Hey guys, Anna here to offer some useful tips, as well as some dos and don'ts, regarding good ship design. If you're asking right now "who are you to be telling me how to make my ship?" that's a fair enough question. I don't have any right to tell you how to make your ship. However, I am very experienced with this, having created well over fifty ships, being the organiser of the BSF Beauty Pageant, and being voted by many as being one of the best ship builders on the forums, when it comes to aesthetics. As such, I think I'm qualified to, if nothing else, offer a few pointers on what usually looks good, and what usually doesn't.
Note that this thread is primarily concerned with shipbuilding aesthetics. I won't be covering anything on weapon modification or ship balance, as those fields would be better covered by others, and are more subjective. While arguably aesthetics are also subjective, there are certain things that either almost always look bad, or could be improved upon with a little effort. Let's get started, shall we?
First off, here's an example of a big don't. I don't care who you are, or what you're making, this never, ever looks good, and can always
by improved upon:
This is one that I've been seeing a lot of lately, and it really isn't good. One section - particularly that section - tiled over and over again, in almost the completely same size, in the completely same pattern. Even if you somehow manage to make it look good, with a few changes, you can make it much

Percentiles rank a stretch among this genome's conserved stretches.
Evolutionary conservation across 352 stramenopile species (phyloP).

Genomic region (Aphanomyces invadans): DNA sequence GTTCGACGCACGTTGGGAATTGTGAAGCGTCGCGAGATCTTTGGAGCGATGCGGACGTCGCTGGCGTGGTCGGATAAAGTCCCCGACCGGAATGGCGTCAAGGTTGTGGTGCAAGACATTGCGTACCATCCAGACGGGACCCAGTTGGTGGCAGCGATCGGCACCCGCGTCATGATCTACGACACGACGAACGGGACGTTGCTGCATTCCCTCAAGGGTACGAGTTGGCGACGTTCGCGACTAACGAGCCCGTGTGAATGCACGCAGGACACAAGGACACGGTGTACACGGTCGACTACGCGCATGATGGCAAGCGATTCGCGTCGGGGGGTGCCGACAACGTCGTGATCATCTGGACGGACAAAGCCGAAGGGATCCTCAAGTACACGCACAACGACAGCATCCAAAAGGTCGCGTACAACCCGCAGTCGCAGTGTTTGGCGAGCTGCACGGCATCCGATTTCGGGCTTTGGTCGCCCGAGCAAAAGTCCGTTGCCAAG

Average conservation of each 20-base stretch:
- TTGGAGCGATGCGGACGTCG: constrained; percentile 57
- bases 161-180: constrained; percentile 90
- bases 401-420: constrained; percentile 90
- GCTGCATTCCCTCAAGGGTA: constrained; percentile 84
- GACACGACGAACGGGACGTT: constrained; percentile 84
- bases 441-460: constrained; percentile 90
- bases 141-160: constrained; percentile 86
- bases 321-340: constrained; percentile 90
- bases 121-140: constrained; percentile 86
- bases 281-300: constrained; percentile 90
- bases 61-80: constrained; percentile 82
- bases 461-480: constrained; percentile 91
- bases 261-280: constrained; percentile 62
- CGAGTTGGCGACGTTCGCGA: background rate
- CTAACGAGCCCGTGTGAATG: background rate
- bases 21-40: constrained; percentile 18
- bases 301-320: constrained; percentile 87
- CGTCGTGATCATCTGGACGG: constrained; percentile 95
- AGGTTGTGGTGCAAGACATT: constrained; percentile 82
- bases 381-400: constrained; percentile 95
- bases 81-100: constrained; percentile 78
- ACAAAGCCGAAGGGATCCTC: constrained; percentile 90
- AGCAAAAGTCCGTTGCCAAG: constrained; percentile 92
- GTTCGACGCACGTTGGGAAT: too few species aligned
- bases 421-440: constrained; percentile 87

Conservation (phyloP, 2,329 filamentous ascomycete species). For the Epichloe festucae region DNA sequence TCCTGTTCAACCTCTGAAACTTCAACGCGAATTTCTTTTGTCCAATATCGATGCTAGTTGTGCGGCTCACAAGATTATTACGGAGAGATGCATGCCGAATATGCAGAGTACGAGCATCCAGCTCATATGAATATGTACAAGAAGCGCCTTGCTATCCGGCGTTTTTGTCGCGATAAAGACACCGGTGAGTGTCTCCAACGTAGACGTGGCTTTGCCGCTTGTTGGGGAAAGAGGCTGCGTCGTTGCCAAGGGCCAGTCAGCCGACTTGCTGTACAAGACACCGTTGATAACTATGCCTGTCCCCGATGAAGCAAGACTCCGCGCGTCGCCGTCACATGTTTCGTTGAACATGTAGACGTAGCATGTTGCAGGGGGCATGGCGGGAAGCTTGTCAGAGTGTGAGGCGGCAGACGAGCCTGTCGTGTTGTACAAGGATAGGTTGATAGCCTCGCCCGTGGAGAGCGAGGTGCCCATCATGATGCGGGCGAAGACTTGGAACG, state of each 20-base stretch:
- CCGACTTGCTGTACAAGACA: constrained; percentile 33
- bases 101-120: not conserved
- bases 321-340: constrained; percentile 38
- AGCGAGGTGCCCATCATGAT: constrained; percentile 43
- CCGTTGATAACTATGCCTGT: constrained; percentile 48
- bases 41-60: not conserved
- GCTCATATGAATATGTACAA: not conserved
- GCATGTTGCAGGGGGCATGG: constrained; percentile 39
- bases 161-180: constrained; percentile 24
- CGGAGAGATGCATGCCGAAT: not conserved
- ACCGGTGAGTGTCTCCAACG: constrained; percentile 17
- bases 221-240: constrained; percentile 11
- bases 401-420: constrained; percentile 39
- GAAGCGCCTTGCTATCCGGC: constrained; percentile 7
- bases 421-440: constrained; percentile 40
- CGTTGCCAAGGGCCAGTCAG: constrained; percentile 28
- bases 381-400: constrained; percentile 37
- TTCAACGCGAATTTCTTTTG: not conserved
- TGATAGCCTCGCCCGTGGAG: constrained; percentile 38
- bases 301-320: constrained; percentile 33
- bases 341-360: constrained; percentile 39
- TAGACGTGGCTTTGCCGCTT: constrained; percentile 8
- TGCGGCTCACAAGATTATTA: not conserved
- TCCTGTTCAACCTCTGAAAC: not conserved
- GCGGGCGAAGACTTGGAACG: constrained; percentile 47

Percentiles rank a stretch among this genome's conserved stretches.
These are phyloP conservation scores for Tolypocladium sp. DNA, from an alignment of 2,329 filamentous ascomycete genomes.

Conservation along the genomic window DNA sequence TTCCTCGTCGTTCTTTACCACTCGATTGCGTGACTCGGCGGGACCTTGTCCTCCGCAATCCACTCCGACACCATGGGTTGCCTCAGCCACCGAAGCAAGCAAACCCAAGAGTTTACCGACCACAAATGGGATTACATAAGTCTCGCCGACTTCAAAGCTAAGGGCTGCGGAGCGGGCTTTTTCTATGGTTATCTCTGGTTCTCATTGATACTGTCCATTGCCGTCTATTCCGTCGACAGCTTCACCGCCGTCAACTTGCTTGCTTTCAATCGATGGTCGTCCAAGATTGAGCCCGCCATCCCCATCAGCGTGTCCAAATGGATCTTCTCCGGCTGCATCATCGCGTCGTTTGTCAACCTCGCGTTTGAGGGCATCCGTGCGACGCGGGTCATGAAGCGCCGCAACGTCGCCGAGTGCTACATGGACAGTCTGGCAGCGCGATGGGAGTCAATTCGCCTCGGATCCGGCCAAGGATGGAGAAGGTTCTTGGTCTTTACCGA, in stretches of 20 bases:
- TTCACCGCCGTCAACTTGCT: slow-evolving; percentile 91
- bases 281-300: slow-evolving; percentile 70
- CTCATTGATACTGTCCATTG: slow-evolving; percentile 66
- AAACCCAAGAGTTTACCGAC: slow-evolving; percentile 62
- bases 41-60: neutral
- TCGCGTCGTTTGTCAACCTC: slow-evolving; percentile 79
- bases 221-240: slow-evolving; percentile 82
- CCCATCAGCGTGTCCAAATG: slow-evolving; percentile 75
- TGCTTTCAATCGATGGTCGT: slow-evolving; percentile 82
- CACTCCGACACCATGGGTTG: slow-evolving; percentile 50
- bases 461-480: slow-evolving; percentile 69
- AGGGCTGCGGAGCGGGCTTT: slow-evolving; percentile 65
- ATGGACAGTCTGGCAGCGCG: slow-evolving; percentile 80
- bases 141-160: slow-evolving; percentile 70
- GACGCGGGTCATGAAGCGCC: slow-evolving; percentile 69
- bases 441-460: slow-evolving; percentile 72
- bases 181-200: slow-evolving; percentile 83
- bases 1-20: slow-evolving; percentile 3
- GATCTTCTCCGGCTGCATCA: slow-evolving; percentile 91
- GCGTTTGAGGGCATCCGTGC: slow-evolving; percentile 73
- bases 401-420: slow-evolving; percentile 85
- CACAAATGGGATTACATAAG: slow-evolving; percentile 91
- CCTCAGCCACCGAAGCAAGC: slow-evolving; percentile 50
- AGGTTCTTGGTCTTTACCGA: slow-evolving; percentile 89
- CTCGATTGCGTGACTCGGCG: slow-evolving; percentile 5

Let's try a few different things to see if we can get it looking better. First, perhaps we'll resize some of the sections, and maybe flip them around a little.
Damn. Just a few size changes and a bit of flipping and that already looks a lot better. But it's still sort of repetative. Let's try a bit of section rotation, next.
Hrm, it certainly removed a lot of the repetition, but with that same section tilted all over the place, it looks kind of messy. Let's go back to the second pic, and instead of just rotating sections, we'll try also removing some, and replacing tham with other sections, for added variation.
Complete transformation! The original ship has gone from being blocky and repetitive, to being a fairly unique looking ship, while still retaining most of the feel of the original. On larger ships, you can get away with more tiling, but I personally suggest only doing two or three rows at most, of tiling the same section, and then breaking it up with some other sections. Use of colours is also very helpful in make a ship look less repetitive.
Anyway, that's all for this post. I'll update with more sometime soon. Perhaps in a few hours, perhaps in a few days, depending on my mood, and how busy I am. If you have anything you'd like to add, or any useful criticism or commentary, feel free to throw it my way.